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1919: Viola Sonatas - Clarke, Hindemith, Bloch

Clarke / Buntrock / Heide
Release Date: 03/11/2014 
Label:  Cavi Music   Catalog #: 8553304   Spars Code: DDD 
Composer:  Rebecca ClarkePaul HindemithErnest Bloch
Performer:  Barbara BuntrockDaniel Heide
Number of Discs: 1 
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Notes and Editorial Reviews

CLARKE Viola Sonata. HINDEMITH Viola Sonata , op. 11/4. BLOCH Suite for Viola and Piano Barbara Buntrock (va); Daniel Heide (pn) AVI 8553304 (70:25)

This disc is titled 1919 Viola Sonatas . It was a great vintage; these are three of the loveliest pieces written for the Read more instrument. Rebecca Clarke’s Sonata and Ernest Bloch’s Suite were entered in the same competition, sponsored by Elisabeth Sprague Coolidge; the judges showed enormous good sense by awarding two first prizes. If Hindemith’s and Bloch’s works are efforts worthy of two burgeoning masters, Clarke’s was an unexpected triumph from an unknown composer who would become merely well regarded. Each of its three movements has everything a late or post-Romantic work could offer: soaring melodies, powerful outbursts, fluent if demanding writing for both instruments, intriguing, satisfying harmonies, and convincing developments of its ideas. The long finale is marked Adagio , but it encompasses various moods.

Hindemith’s op. 11/4—written moments before the 24-year-old composer switched to wild, avant-garde writing—is his most Romantic, most lyrical outpouring in any form, opening with a phrase so beautiful that it is almost always placed to lead off a CD. Again a long finale (with variations, this time) is a magnificent conclusion.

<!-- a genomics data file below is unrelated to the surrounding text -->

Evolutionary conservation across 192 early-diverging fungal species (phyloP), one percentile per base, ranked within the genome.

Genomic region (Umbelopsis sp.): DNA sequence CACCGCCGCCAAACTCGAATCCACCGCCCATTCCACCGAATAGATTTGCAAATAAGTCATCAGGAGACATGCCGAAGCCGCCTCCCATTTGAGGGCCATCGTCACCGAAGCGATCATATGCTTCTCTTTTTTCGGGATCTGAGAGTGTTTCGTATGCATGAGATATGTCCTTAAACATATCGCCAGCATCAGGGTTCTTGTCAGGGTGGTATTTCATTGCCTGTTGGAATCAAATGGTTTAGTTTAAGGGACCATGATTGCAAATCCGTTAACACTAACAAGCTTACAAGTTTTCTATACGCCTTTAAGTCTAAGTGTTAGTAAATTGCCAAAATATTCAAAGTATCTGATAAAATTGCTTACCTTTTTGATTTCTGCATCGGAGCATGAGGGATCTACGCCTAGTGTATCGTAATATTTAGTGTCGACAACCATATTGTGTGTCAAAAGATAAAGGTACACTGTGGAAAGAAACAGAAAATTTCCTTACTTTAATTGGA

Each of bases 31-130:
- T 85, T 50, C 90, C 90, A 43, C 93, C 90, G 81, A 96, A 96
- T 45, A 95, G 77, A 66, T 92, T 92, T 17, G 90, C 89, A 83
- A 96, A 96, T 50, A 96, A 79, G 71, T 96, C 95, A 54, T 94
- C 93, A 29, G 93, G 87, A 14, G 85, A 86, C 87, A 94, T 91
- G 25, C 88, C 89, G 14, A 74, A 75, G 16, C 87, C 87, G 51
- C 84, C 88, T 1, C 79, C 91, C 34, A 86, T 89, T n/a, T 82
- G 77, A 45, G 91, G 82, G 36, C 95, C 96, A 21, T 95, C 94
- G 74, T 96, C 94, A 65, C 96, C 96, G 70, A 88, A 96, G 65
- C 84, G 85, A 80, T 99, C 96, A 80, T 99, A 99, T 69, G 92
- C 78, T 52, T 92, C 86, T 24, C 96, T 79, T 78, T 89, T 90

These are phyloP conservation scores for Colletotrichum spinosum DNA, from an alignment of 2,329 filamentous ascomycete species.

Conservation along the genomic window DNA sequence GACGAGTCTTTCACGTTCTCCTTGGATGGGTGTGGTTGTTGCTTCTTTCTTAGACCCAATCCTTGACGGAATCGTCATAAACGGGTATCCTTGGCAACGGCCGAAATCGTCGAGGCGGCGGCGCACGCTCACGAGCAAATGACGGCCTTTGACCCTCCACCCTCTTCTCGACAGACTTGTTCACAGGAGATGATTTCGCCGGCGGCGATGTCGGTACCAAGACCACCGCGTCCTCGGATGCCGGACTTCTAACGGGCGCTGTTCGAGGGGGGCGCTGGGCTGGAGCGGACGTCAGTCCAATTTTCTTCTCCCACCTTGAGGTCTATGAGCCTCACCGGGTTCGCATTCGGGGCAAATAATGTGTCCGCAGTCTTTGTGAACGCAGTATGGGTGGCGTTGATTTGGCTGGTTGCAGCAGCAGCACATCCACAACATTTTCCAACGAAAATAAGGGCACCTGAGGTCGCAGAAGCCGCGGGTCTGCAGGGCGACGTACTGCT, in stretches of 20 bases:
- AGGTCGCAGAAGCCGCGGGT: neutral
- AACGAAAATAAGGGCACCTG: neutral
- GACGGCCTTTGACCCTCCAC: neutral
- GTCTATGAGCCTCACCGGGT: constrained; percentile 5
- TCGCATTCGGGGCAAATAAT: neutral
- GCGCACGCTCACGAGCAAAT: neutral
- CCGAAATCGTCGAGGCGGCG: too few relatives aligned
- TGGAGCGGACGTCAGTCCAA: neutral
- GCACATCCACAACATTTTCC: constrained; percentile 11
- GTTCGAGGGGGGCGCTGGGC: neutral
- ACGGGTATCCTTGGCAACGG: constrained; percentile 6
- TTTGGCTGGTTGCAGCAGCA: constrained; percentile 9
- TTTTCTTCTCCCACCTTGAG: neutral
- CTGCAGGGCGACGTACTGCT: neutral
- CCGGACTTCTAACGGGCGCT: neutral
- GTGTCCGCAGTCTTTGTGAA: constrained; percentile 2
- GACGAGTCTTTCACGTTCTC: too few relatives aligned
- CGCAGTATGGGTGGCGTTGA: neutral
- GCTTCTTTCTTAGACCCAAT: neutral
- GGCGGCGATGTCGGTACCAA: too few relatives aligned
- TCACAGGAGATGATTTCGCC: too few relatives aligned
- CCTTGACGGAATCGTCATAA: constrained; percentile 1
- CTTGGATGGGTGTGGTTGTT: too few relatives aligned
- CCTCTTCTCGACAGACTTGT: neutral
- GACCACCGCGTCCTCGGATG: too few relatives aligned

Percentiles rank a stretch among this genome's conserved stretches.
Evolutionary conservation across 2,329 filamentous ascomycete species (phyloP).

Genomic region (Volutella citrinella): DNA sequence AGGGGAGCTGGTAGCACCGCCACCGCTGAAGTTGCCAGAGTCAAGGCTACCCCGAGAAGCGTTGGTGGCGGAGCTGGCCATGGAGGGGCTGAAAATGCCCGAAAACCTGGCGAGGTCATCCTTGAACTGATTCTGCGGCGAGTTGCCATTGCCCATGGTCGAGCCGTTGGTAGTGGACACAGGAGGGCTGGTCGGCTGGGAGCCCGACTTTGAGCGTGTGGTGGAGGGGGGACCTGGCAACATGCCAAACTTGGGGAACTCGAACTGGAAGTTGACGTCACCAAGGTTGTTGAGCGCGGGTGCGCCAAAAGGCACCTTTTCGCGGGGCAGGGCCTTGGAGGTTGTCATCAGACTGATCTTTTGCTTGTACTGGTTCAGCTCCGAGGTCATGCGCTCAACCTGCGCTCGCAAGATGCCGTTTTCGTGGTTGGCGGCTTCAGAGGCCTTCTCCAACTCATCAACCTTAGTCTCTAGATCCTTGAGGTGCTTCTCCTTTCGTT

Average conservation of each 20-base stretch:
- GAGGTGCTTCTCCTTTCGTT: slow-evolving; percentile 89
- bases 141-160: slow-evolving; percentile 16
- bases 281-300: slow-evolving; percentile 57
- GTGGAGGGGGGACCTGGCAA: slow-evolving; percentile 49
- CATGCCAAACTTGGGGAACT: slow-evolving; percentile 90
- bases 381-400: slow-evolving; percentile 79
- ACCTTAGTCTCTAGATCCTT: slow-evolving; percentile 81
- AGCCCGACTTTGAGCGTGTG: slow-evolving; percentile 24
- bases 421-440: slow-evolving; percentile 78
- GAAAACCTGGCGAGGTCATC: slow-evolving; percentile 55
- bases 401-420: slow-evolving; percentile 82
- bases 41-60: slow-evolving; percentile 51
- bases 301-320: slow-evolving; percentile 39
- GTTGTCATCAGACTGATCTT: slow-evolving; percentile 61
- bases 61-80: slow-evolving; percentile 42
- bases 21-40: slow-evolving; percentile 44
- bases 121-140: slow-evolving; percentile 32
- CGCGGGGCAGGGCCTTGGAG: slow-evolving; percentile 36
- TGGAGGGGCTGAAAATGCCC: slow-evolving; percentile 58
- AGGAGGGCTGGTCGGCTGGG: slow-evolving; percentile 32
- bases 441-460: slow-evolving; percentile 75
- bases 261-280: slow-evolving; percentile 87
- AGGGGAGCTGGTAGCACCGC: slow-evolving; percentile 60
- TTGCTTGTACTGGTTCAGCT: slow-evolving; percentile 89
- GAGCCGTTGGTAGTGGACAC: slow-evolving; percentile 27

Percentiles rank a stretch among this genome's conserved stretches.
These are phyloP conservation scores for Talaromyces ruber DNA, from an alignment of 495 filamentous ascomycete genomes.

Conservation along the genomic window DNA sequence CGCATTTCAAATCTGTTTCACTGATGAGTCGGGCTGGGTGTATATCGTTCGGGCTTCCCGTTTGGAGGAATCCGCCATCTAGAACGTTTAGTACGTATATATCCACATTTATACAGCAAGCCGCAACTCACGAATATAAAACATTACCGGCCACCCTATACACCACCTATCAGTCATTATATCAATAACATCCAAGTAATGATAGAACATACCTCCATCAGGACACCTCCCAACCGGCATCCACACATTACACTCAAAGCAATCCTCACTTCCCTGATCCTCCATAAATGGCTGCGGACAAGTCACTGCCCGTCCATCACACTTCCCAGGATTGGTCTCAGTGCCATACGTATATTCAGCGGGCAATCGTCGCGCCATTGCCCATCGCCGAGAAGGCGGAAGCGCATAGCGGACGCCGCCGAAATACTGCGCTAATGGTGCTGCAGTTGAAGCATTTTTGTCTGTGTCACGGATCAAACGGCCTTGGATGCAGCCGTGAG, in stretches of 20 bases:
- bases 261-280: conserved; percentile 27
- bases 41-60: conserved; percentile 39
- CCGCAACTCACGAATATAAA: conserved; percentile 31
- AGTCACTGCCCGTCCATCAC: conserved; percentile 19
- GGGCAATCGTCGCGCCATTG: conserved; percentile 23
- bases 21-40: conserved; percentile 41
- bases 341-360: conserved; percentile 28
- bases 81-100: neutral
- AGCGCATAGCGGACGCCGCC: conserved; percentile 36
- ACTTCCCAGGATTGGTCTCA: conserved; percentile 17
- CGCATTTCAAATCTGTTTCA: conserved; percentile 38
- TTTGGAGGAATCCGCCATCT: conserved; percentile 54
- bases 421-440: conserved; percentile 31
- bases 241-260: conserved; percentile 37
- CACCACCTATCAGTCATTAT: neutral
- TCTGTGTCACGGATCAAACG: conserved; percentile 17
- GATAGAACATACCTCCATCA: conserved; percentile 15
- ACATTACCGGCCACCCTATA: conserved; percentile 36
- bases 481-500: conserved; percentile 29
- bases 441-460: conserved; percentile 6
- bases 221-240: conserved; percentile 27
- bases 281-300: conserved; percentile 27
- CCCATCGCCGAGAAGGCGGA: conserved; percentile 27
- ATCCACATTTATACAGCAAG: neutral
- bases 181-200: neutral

Bloch was 15 years older than Clarke and Hindemith, and his greater experience led to a more studied, more subtle approach; his heart is entwined in the music rather than worn on the sleeve. There are suggestions of a Debussian modal approach to harmony and a vague whiff of Bloch’s so-called “Jewish” music. A Molto vivo finale limns an oriental exoticism.

These performances are marvelous. Barbara Buntrock is a young German violist who has won the obligatory prizes; more importantly, she produces the easy suave tones demanded by these three works, and has a fine feeling for their many subtleties. Pianist Daniel Heide is, if possible, even better. A perfect partner, he also supplies the considerable virtuosity required at moments in all three works, and does it all with sparkling tones across the keyboard over a wide dynamic range. They sound as if they had been playing this music together for ages. Most performers play this Hindemith Sonata for its full Romantic rapture—which has always worked for me; Buntrock and Heide never stretch phrases or lean on cadences. I found their performance a bit square at first but quickly grew to agree with them on multiple hearings.

Avi’s recorded sound has a gleaming presence that shines on both instruments; the viola is rich and deep, the piano surrounds but never overpowers the viola. I haven’t reviewed the candidates for my Want List lately, but this wonderful disc certainly deserves consideration.

FANFARE: James H. North
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Works on This Recording

Sonata for Viola/Cello and Piano by Rebecca Clarke
Performer:  Barbara Buntrock (Viola), Daniel Heide (Piano)
Period: 20th Century 
Written: 1919; England 
Sonata for Viola and Piano in F major, Op. 11 no 4 by Paul Hindemith
Performer:  Barbara Buntrock (Viola), Daniel Heide (Piano)
Period: 20th Century 
Written: 1919; Germany 
Suite for Viola and Piano by Ernest Bloch
Performer:  Barbara Buntrock (Viola), Daniel Heide (Piano)
Period: 20th Century 
Written: 1919; USA 

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